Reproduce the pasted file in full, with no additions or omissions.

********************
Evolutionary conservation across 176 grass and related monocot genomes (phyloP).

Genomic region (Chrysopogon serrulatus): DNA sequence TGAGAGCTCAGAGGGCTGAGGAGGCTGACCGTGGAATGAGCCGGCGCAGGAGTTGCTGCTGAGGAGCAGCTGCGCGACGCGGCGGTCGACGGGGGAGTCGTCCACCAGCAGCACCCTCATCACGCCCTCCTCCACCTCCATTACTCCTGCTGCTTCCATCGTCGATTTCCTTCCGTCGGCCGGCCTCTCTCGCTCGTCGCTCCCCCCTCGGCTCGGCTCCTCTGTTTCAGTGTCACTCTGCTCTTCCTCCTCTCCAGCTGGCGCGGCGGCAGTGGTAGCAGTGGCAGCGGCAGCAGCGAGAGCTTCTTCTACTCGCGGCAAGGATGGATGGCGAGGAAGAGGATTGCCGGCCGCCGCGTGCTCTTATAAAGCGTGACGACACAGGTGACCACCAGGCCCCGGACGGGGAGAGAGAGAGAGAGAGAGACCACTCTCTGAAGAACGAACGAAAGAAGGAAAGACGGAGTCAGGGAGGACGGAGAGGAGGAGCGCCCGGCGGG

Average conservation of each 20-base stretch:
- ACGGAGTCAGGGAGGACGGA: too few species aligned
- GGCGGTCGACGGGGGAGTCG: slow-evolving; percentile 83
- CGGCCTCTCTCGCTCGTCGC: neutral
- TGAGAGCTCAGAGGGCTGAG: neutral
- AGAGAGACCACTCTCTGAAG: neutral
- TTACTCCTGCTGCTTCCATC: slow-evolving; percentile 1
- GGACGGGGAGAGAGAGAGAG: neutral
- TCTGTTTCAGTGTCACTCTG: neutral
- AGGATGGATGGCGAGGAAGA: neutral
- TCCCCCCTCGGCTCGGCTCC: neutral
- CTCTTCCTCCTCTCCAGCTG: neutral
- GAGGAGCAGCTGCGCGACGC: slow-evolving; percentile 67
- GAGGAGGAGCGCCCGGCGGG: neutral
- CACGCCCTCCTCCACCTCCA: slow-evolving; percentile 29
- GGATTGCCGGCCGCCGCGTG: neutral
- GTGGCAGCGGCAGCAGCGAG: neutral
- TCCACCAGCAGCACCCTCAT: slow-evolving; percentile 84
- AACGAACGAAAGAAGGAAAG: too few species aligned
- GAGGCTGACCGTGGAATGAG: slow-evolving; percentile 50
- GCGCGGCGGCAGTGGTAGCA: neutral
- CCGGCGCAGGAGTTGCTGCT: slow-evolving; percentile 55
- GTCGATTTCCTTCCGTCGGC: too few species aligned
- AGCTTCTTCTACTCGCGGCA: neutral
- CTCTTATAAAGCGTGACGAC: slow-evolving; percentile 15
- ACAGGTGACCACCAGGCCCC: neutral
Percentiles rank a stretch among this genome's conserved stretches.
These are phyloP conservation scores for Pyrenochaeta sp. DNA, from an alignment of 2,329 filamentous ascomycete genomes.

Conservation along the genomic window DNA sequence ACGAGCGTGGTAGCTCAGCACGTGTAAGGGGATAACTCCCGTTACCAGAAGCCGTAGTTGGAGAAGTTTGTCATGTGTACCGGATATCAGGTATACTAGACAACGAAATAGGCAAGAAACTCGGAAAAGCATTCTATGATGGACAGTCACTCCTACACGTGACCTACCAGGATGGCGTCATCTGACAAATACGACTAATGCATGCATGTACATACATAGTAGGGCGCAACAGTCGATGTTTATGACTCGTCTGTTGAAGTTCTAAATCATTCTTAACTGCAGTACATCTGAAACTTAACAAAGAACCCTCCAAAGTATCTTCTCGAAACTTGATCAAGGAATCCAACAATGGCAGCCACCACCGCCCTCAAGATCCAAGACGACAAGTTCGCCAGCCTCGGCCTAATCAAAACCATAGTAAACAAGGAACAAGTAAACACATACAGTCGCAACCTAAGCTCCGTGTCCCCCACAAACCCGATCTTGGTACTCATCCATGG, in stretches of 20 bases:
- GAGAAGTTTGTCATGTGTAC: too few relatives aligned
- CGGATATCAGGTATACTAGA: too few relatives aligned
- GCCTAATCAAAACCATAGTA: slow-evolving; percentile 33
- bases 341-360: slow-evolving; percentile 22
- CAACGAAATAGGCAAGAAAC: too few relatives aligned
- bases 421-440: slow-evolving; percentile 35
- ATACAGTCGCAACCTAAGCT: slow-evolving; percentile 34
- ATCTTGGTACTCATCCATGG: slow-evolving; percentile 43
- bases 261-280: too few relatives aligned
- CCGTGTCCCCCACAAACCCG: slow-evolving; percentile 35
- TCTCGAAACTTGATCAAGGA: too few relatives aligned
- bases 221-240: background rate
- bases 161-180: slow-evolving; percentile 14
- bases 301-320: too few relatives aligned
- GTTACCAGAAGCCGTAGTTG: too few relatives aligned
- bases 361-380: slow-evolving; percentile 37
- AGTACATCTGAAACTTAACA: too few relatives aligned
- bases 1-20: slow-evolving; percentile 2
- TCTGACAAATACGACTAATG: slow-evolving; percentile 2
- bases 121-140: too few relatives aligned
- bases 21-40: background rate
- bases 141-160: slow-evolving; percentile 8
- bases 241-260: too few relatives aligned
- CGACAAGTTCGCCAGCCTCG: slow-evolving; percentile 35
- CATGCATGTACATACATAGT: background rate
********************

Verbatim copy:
Evolutionary conservation across 176 grass and related monocot genomes (phyloP).

Genomic region (Chrysopogon serrulatus): DNA sequence TGAGAGCTCAGAGGGCTGAGGAGGCTGACCGTGGAATGAGCCGGCGCAGGAGTTGCTGCTGAGGAGCAGCTGCGCGACGCGGCGGTCGACGGGGGAGTCGTCCACCAGCAGCACCCTCATCACGCCCTCCTCCACCTCCATTACTCCTGCTGCTTCCATCGTCGATTTCCTTCCGTCGGCCGGCCTCTCTCGCTCGTCGCTCCCCCCTCGGCTCGGCTCCTCTGTTTCAGTGTCACTCTGCTCTTCCTCCTCTCCAGCTGGCGCGGCGGCAGTGGTAGCAGTGGCAGCGGCAGCAGCGAGAGCTTCTTCTACTCGCGGCAAGGATGGATGGCGAGGAAGAGGATTGCCGGCCGCCGCGTGCTCTTATAAAGCGTGACGACACAGGTGACCACCAGGCCCCGGACGGGGAGAGAGAGAGAGAGAGAGACCACTCTCTGAAGAACGAACGAAAGAAGGAAAGACGGAGTCAGGGAGGACGGAGAGGAGGAGCGCCCGGCGGG

Average conservation of each 20-base stretch:
- ACGGAGTCAGGGAGGACGGA: too few species aligned
- GGCGGTCGACGGGGGAGTCG: slow-evolving; percentile 83
- CGGCCTCTCTCGCTCGTCGC: neutral
- TGAGAGCTCAGAGGGCTGAG: neutral
- AGAGAGACCACTCTCTGAAG: neutral
- TTACTCCTGCTGCTTCCATC: slow-evolving; percentile 1
- GGACGGGGAGAGAGAGAGAG: neutral
- TCTGTTTCAGTGTCACTCTG: neutral
- AGGATGGATGGCGAGGAAGA: neutral
- TCCCCCCTCGGCTCGGCTCC: neutral
- CTCTTCCTCCTCTCCAGCTG: neutral
- GAGGAGCAGCTGCGCGACGC: slow-evolving; percentile 67
- GAGGAGGAGCGCCCGGCGGG: neutral
- CACGCCCTCCTCCACCTCCA: slow-evolving; percentile 29
- GGATTGCCGGCCGCCGCGTG: neutral
- GTGGCAGCGGCAGCAGCGAG: neutral
- TCCACCAGCAGCACCCTCAT: slow-evolving; percentile 84
- AACGAACGAAAGAAGGAAAG: too few species aligned
- GAGGCTGACCGTGGAATGAG: slow-evolving; percentile 50
- GCGCGGCGGCAGTGGTAGCA: neutral
- CCGGCGCAGGAGTTGCTGCT: slow-evolving; percentile 55
- GTCGATTTCCTTCCGTCGGC: too few species aligned
- AGCTTCTTCTACTCGCGGCA: neutral
- CTCTTATAAAGCGTGACGAC: slow-evolving; percentile 15
- ACAGGTGACCACCAGGCCCC: neutral
Percentiles rank a stretch among this genome's conserved stretches.
These are phyloP conservation scores for Pyrenochaeta sp. DNA, from an alignment of 2,329 filamentous ascomycete genomes.

Conservation along the genomic window DNA sequence ACGAGCGTGGTAGCTCAGCACGTGTAAGGGGATAACTCCCGTTACCAGAAGCCGTAGTTGGAGAAGTTTGTCATGTGTACCGGATATCAGGTATACTAGACAACGAAATAGGCAAGAAACTCGGAAAAGCATTCTATGATGGACAGTCACTCCTACACGTGACCTACCAGGATGGCGTCATCTGACAAATACGACTAATGCATGCATGTACATACATAGTAGGGCGCAACAGTCGATGTTTATGACTCGTCTGTTGAAGTTCTAAATCATTCTTAACTGCAGTACATCTGAAACTTAACAAAGAACCCTCCAAAGTATCTTCTCGAAACTTGATCAAGGAATCCAACAATGGCAGCCACCACCGCCCTCAAGATCCAAGACGACAAGTTCGCCAGCCTCGGCCTAATCAAAACCATAGTAAACAAGGAACAAGTAAACACATACAGTCGCAACCTAAGCTCCGTGTCCCCCACAAACCCGATCTTGGTACTCATCCATGG, in stretches of 20 bases:
- GAGAAGTTTGTCATGTGTAC: too few relatives aligned
- CGGATATCAGGTATACTAGA: too few relatives aligned
- GCCTAATCAAAACCATAGTA: slow-evolving; percentile 33
- bases 341-360: slow-evolving; percentile 22
- CAACGAAATAGGCAAGAAAC: too few relatives aligned
- bases 421-440: slow-evolving; percentile 35
- ATACAGTCGCAACCTAAGCT: slow-evolving; percentile 34
- ATCTTGGTACTCATCCATGG: slow-evolving; percentile 43
- bases 261-280: too few relatives aligned
- CCGTGTCCCCCACAAACCCG: slow-evolving; percentile 35
- TCTCGAAACTTGATCAAGGA: too few relatives aligned
- bases 221-240: background rate
- bases 161-180: slow-evolving; percentile 14
- bases 301-320: too few relatives aligned
- GTTACCAGAAGCCGTAGTTG: too few relatives aligned
- bases 361-380: slow-evolving; percentile 37
- AGTACATCTGAAACTTAACA: too few relatives aligned
- bases 1-20: slow-evolving; percentile 2
- TCTGACAAATACGACTAATG: slow-evolving; percentile 2
- bases 121-140: too few relatives aligned
- bases 21-40: background rate
- bases 141-160: slow-evolving; percentile 8
- bases 241-260: too few relatives aligned
- CGACAAGTTCGCCAGCCTCG: slow-evolving; percentile 35
- CATGCATGTACATACATAGT: background rate